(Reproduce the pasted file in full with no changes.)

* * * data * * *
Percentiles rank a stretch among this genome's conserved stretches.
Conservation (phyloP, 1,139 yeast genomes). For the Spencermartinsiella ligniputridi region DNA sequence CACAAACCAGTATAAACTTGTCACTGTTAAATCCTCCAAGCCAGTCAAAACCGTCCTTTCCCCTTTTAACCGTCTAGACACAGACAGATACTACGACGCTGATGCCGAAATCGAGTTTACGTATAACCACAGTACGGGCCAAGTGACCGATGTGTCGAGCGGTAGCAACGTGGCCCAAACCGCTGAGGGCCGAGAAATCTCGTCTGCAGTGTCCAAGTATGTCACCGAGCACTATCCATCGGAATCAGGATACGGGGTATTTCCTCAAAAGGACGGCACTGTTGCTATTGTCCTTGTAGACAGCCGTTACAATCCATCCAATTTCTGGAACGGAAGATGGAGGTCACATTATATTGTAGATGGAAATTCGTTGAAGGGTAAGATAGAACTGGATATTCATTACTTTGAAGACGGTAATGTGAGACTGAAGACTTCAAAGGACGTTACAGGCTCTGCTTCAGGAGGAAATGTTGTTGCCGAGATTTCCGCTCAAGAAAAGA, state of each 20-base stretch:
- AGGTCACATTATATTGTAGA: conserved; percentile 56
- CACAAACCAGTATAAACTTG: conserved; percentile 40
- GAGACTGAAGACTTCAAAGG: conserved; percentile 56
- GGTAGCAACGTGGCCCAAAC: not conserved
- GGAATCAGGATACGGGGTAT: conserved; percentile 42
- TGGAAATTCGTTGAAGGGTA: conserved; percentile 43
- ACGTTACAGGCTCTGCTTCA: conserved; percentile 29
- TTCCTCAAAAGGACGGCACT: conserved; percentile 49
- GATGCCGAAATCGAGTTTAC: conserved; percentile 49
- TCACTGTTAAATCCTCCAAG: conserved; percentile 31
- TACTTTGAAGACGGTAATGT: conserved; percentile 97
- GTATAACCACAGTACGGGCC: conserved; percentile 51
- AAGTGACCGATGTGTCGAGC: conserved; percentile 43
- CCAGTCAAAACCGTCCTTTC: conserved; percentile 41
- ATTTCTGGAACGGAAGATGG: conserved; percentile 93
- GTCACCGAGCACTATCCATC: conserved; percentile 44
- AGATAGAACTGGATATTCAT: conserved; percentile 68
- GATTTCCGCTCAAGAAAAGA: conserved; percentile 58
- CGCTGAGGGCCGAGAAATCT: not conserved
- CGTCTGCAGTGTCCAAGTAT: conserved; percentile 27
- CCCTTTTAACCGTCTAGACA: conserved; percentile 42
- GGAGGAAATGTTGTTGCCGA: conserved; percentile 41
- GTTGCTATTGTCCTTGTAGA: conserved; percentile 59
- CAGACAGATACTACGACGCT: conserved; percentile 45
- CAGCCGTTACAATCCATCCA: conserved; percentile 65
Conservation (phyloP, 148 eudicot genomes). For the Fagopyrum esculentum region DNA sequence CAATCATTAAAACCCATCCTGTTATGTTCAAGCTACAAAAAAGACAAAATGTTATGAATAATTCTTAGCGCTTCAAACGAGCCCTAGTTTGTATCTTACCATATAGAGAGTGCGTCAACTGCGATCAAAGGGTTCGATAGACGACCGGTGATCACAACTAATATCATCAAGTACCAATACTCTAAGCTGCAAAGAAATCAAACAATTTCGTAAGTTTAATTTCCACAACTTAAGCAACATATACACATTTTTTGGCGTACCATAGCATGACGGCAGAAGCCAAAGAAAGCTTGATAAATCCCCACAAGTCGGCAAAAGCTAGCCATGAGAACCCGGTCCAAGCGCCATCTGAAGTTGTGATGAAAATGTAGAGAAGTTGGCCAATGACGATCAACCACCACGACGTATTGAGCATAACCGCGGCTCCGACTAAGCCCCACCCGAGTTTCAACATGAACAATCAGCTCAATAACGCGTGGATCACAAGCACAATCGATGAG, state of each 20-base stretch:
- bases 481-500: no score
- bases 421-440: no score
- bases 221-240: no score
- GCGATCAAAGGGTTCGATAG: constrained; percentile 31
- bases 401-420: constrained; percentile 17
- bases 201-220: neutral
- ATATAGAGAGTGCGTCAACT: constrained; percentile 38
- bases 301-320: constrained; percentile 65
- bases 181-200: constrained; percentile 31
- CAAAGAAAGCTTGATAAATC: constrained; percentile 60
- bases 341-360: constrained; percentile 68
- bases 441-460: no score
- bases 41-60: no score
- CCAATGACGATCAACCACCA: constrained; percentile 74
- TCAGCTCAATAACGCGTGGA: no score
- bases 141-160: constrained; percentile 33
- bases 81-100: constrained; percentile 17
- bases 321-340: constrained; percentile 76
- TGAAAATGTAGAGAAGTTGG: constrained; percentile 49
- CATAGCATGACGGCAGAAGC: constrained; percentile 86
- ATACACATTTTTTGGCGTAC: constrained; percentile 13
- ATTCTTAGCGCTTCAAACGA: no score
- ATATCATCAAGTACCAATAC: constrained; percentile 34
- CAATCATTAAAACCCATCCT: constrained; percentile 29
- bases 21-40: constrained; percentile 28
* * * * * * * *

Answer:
Percentiles rank a stretch among this genome's conserved stretches.
Conservation (phyloP, 1,139 yeast genomes). For the Spencermartinsiella ligniputridi region DNA sequence CACAAACCAGTATAAACTTGTCACTGTTAAATCCTCCAAGCCAGTCAAAACCGTCCTTTCCCCTTTTAACCGTCTAGACACAGACAGATACTACGACGCTGATGCCGAAATCGAGTTTACGTATAACCACAGTACGGGCCAAGTGACCGATGTGTCGAGCGGTAGCAACGTGGCCCAAACCGCTGAGGGCCGAGAAATCTCGTCTGCAGTGTCCAAGTATGTCACCGAGCACTATCCATCGGAATCAGGATACGGGGTATTTCCTCAAAAGGACGGCACTGTTGCTATTGTCCTTGTAGACAGCCGTTACAATCCATCCAATTTCTGGAACGGAAGATGGAGGTCACATTATATTGTAGATGGAAATTCGTTGAAGGGTAAGATAGAACTGGATATTCATTACTTTGAAGACGGTAATGTGAGACTGAAGACTTCAAAGGACGTTACAGGCTCTGCTTCAGGAGGAAATGTTGTTGCCGAGATTTCCGCTCAAGAAAAGA, state of each 20-base stretch:
- AGGTCACATTATATTGTAGA: conserved; percentile 56
- CACAAACCAGTATAAACTTG: conserved; percentile 40
- GAGACTGAAGACTTCAAAGG: conserved; percentile 56
- GGTAGCAACGTGGCCCAAAC: not conserved
- GGAATCAGGATACGGGGTAT: conserved; percentile 42
- TGGAAATTCGTTGAAGGGTA: conserved; percentile 43
- ACGTTACAGGCTCTGCTTCA: conserved; percentile 29
- TTCCTCAAAAGGACGGCACT: conserved; percentile 49
- GATGCCGAAATCGAGTTTAC: conserved; percentile 49
- TCACTGTTAAATCCTCCAAG: conserved; percentile 31
- TACTTTGAAGACGGTAATGT: conserved; percentile 97
- GTATAACCACAGTACGGGCC: conserved; percentile 51
- AAGTGACCGATGTGTCGAGC: conserved; percentile 43
- CCAGTCAAAACCGTCCTTTC: conserved; percentile 41
- ATTTCTGGAACGGAAGATGG: conserved; percentile 93
- GTCACCGAGCACTATCCATC: conserved; percentile 44
- AGATAGAACTGGATATTCAT: conserved; percentile 68
- GATTTCCGCTCAAGAAAAGA: conserved; percentile 58
- CGCTGAGGGCCGAGAAATCT: not conserved
- CGTCTGCAGTGTCCAAGTAT: conserved; percentile 27
- CCCTTTTAACCGTCTAGACA: conserved; percentile 42
- GGAGGAAATGTTGTTGCCGA: conserved; percentile 41
- GTTGCTATTGTCCTTGTAGA: conserved; percentile 59
- CAGACAGATACTACGACGCT: conserved; percentile 45
- CAGCCGTTACAATCCATCCA: conserved; percentile 65
Conservation (phyloP, 148 eudicot genomes). For the Fagopyrum esculentum region DNA sequence CAATCATTAAAACCCATCCTGTTATGTTCAAGCTACAAAAAAGACAAAATGTTATGAATAATTCTTAGCGCTTCAAACGAGCCCTAGTTTGTATCTTACCATATAGAGAGTGCGTCAACTGCGATCAAAGGGTTCGATAGACGACCGGTGATCACAACTAATATCATCAAGTACCAATACTCTAAGCTGCAAAGAAATCAAACAATTTCGTAAGTTTAATTTCCACAACTTAAGCAACATATACACATTTTTTGGCGTACCATAGCATGACGGCAGAAGCCAAAGAAAGCTTGATAAATCCCCACAAGTCGGCAAAAGCTAGCCATGAGAACCCGGTCCAAGCGCCATCTGAAGTTGTGATGAAAATGTAGAGAAGTTGGCCAATGACGATCAACCACCACGACGTATTGAGCATAACCGCGGCTCCGACTAAGCCCCACCCGAGTTTCAACATGAACAATCAGCTCAATAACGCGTGGATCACAAGCACAATCGATGAG, state of each 20-base stretch:
- bases 481-500: no score
- bases 421-440: no score
- bases 221-240: no score
- GCGATCAAAGGGTTCGATAG: constrained; percentile 31
- bases 401-420: constrained; percentile 17
- bases 201-220: neutral
- ATATAGAGAGTGCGTCAACT: constrained; percentile 38
- bases 301-320: constrained; percentile 65
- bases 181-200: constrained; percentile 31
- CAAAGAAAGCTTGATAAATC: constrained; percentile 60
- bases 341-360: constrained; percentile 68
- bases 441-460: no score
- bases 41-60: no score
- CCAATGACGATCAACCACCA: constrained; percentile 74
- TCAGCTCAATAACGCGTGGA: no score
- bases 141-160: constrained; percentile 33
- bases 81-100: constrained; percentile 17
- bases 321-340: constrained; percentile 76
- TGAAAATGTAGAGAAGTTGG: constrained; percentile 49
- CATAGCATGACGGCAGAAGC: constrained; percentile 86
- ATACACATTTTTTGGCGTAC: constrained; percentile 13
- ATTCTTAGCGCTTCAAACGA: no score
- ATATCATCAAGTACCAATAC: constrained; percentile 34
- CAATCATTAAAACCCATCCT: constrained; percentile 29
- bases 21-40: constrained; percentile 28